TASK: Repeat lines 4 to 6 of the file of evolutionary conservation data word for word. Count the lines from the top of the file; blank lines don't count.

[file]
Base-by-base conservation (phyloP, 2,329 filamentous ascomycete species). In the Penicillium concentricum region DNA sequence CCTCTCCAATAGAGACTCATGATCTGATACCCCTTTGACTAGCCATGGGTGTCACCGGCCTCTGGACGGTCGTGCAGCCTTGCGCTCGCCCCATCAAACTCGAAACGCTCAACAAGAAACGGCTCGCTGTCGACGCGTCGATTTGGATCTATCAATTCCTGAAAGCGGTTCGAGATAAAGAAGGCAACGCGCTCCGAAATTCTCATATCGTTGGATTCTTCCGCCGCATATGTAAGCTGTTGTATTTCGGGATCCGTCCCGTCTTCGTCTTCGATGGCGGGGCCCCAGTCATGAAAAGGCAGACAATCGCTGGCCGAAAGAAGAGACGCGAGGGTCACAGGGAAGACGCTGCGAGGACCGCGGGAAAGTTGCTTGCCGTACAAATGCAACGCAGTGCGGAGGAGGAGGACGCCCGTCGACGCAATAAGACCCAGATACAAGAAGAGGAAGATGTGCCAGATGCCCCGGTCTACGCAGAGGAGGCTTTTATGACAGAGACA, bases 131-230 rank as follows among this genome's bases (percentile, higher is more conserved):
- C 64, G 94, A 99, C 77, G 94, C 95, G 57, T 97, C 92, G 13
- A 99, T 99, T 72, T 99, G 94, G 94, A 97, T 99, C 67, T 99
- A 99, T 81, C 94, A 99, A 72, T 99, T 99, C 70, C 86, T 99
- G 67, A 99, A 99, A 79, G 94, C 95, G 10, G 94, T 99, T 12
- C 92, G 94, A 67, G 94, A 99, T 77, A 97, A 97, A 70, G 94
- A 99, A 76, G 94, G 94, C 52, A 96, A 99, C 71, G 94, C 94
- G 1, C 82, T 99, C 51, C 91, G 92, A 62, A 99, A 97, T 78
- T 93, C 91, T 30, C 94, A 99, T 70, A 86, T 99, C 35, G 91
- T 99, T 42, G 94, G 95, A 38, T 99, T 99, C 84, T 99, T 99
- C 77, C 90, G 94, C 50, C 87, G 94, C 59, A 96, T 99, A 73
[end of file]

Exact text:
- A 99, T 81, C 94, A 99, A 72, T 99, T 99, C 70, C 86, T 99
- G 67, A 99, A 99, A 79, G 94, C 95, G 10, G 94, T 99, T 12
- C 92, G 94, A 67, G 94, A 99, T 77, A 97, A 97, A 70, G 94